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Feather friends a plenty

2007 Christmas Counts tally 40,502 Birds in the Sea to Sky Corridor

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For 2007, the eight Christmas Bird Counts in the corridor netted an overall satisfactory result despite Whistler’s downturn in numbers of species seen. In fact, that was the story almost everywhere except Lillooet, which had less birds but more species in their count. And that was the usual picture elsewhere throughout B.C. except Nanaimo, Duncan and Osoyoos, which enjoyed near record counts for numbers and species seen.

The villain was probably the stormy weather of early December which drove many species south of the border.

The following stats were registered in the Sea to Sky corridor: Lower Howe Sound – 15,934 birds, a low 76 species; Squamish – 11,902 birds and 72 sp; Whistler – 2,659 birds and 42 sp; Pemberton/Mt. Currie – 2,883 birds and 59 sp; D’Arcy/Birken – 964 birds and 44 sp; Lillooet – 2,066 birds and 65 sp; Hat Creek Valley (Upper) – 581 birds and 37 sp; and Ashcroft/Cache Creek – 3,537 birds and 41 sp. Species counts include those seen on three days either side of count day, which for Whistler was nine, and in the case of Lower Howe Sound, nil. That is, Whistler and Hat Creek fared the worst on count day!

In comparison, the number of species seen throughout the corridor was 132, one more than last year, and 40,502 counted birds which was almost a whopping 8,000 more than year ago!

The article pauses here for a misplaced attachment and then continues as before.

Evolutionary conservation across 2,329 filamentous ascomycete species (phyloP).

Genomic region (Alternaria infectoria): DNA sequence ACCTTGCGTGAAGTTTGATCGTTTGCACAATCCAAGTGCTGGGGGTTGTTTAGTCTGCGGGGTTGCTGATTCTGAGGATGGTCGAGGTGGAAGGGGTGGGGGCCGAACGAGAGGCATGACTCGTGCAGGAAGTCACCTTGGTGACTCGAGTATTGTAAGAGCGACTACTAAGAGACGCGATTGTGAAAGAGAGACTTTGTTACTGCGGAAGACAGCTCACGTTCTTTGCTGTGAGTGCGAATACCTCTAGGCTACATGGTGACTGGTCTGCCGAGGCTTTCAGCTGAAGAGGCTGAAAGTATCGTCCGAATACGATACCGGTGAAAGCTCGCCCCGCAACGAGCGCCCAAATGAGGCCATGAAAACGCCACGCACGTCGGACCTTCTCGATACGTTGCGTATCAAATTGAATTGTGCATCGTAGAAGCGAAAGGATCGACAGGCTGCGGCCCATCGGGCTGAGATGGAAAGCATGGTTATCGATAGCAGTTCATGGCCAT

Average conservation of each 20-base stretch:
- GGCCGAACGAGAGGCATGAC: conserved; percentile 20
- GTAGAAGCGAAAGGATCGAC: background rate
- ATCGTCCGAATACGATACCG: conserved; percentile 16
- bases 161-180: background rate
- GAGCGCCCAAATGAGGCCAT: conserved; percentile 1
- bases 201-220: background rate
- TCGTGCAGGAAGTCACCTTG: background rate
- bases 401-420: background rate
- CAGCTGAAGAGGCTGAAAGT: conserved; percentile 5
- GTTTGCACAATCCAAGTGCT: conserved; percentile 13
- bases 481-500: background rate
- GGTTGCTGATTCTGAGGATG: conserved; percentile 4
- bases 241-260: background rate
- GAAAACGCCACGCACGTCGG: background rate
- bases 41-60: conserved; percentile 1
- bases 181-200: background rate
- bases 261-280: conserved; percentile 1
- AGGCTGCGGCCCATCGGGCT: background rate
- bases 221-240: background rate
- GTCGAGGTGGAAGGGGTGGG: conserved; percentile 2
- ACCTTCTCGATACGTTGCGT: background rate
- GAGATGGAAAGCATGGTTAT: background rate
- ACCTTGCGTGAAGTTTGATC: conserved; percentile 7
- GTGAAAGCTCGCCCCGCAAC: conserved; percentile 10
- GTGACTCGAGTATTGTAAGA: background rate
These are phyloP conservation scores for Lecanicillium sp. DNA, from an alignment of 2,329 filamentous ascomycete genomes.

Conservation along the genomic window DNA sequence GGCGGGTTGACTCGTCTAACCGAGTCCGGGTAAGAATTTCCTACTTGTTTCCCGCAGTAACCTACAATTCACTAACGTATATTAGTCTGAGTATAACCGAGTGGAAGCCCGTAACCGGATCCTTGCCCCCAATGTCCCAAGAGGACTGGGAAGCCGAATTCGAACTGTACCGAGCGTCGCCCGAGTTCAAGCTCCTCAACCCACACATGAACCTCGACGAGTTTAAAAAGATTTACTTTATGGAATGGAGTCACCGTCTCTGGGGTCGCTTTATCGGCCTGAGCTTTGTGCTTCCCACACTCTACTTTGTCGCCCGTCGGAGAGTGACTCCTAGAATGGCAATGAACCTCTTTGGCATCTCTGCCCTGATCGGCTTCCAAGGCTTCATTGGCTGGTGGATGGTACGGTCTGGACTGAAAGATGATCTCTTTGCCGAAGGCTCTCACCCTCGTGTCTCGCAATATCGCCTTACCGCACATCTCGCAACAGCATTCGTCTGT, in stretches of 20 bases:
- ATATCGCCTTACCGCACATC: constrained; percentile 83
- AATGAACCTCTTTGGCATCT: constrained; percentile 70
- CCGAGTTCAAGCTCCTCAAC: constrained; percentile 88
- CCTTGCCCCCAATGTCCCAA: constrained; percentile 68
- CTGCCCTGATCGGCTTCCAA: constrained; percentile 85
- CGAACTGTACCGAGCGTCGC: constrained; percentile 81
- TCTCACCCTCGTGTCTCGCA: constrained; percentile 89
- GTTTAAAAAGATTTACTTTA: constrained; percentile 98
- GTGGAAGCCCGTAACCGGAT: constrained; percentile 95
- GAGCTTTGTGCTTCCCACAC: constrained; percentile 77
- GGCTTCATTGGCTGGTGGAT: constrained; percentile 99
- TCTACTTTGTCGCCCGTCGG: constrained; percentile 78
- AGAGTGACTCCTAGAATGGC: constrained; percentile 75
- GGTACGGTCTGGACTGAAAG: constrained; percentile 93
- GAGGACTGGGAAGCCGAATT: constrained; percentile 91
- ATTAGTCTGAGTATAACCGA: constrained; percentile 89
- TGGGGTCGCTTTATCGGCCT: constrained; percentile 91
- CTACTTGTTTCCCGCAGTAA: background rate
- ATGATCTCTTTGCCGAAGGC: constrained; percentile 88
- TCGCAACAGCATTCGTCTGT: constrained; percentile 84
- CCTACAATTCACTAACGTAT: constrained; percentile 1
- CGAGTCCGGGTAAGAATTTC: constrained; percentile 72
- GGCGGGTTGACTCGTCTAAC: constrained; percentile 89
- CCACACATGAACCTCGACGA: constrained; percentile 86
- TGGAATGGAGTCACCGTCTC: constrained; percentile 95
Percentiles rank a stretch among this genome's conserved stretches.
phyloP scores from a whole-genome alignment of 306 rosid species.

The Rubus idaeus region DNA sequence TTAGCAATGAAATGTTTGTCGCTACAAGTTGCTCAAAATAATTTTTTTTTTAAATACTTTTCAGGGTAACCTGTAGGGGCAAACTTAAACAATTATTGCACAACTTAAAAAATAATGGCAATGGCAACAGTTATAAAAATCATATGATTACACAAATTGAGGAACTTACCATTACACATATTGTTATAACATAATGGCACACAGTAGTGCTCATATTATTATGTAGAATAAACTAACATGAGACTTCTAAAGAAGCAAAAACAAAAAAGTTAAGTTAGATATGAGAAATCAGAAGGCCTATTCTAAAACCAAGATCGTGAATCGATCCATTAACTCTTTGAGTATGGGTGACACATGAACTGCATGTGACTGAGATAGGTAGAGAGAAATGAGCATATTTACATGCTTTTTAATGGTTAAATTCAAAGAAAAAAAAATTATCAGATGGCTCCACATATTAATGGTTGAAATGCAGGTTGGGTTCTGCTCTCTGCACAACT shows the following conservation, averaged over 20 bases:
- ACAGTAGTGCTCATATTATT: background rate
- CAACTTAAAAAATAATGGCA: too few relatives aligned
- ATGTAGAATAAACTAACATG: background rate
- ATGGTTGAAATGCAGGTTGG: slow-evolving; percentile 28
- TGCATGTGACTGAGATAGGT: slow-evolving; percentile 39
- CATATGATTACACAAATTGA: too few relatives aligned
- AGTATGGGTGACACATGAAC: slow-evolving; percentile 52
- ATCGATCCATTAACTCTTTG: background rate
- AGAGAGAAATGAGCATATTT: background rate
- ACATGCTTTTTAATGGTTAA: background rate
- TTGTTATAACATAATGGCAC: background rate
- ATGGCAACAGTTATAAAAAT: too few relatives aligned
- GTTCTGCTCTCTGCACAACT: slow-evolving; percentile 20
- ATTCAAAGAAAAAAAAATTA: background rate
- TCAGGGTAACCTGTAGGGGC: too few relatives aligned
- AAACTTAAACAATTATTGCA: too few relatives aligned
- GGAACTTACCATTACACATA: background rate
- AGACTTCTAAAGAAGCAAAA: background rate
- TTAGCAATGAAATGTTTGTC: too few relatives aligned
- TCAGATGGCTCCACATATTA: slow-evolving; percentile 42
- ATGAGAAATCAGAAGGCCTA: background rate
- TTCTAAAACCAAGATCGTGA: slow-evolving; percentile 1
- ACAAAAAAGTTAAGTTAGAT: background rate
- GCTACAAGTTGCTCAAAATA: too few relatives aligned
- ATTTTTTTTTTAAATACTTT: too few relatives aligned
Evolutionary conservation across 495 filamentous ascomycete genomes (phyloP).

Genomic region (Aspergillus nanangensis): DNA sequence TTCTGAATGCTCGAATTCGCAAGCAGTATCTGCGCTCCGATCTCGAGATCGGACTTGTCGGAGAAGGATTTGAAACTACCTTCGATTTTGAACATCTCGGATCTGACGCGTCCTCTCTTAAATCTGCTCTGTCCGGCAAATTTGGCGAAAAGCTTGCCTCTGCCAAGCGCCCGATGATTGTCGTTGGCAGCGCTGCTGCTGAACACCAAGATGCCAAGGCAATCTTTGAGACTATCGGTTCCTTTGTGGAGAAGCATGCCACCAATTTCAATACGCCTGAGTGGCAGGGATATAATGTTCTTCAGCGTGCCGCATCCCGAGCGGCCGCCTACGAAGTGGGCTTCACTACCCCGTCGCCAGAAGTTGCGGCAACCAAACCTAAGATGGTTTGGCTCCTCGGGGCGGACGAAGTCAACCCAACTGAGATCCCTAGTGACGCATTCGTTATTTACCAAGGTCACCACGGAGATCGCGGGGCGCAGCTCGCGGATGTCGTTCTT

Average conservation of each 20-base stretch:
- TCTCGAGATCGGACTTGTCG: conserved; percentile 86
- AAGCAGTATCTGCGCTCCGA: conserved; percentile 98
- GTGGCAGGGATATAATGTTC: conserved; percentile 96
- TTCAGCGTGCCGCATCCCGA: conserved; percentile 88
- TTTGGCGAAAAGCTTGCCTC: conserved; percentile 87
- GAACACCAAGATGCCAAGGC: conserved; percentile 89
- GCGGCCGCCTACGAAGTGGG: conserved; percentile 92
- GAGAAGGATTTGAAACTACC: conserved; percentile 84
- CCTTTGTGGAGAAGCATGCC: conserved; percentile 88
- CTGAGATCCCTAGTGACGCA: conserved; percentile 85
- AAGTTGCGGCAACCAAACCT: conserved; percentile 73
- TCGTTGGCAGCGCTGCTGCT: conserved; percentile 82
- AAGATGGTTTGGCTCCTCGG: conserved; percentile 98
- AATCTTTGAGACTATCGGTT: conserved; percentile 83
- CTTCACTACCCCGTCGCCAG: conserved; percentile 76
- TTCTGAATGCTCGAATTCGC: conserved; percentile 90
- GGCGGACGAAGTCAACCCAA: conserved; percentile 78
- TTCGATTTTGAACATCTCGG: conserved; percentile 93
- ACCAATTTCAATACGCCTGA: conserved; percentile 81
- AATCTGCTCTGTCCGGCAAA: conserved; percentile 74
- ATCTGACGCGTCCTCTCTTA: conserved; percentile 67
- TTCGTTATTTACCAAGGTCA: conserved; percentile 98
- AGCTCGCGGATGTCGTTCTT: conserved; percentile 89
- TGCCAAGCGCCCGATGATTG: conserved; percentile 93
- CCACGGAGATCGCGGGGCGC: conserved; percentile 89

Over the transect, from tidewater to interior sage brush country, there were nine species common to all counts, one more than last year: Great blue heron (a high of 35 at Squamish), Downy woodpecker (10 at Squamish), Hairy woodpecker (11 at Lillooet), Northern flicker (64 at Lower Howe Sound), Common raven (348 at Cache Creek’s landfill!), Black capped chickadee (413 at Lower Howe Sound), American dipper (45 at Lillooet), Spotted towhee (244 at Lower Howe Sound), and Song sparrow (166 at Lower Howe Sound). Surprisingly, of the eight in common last year, four were not repeats this year! Bald eagle, Steller jay, Red-breasted nuthatch and starlings were absent at one or more counts. On the opposite end of the distribution scene, every count had at least one species not seen elsewhere. Again, Lower Howe Sound led the parade with 22 – marine ducks, grebes, cormorants, shorebirds, alcids, Hermit thrush, Anna’s hummingbird, Townsend’s warbler and a way-out-of-place Great gray owl which inhabits the interior of the province, easily their bird of the day. For Squamish it was four species of gulls (Ring-billed being the highlight) out of the thousands counted at the dump, a Lesser scaup duck, and a small race of Canada goose, or Cackling goose. Whistler chipped in with the usual White-tailed ptarmigan and a rarely seen Northern goshawk, while Pemberton served up their first record of a wintering Long-eared owl. D’Arcy had the only Pied-billed grebe, and a much rarer Eared grebe – about the only one in the southwestern corner of the province. Lillooet, in dry belt country, had eight uniques: Golden eagle, Wilson’s snipe, Northern saw-whet owl, a first Black-backed woodpecker, Pygmy nuthatch, Mountain bluebird, White-throated sparrow and Mourning doves. Hat Creek had four good ones, and the best was a Northern hawk owl as well as Blue (sooty) grouse, White-breasted nuthatch and Snow bunting. Finally, Ashcroft had the only Kestrel and a very surprising flock of Chipping sparrows which was their bird of the day (not seen in many counts elsewhere in B.C.).

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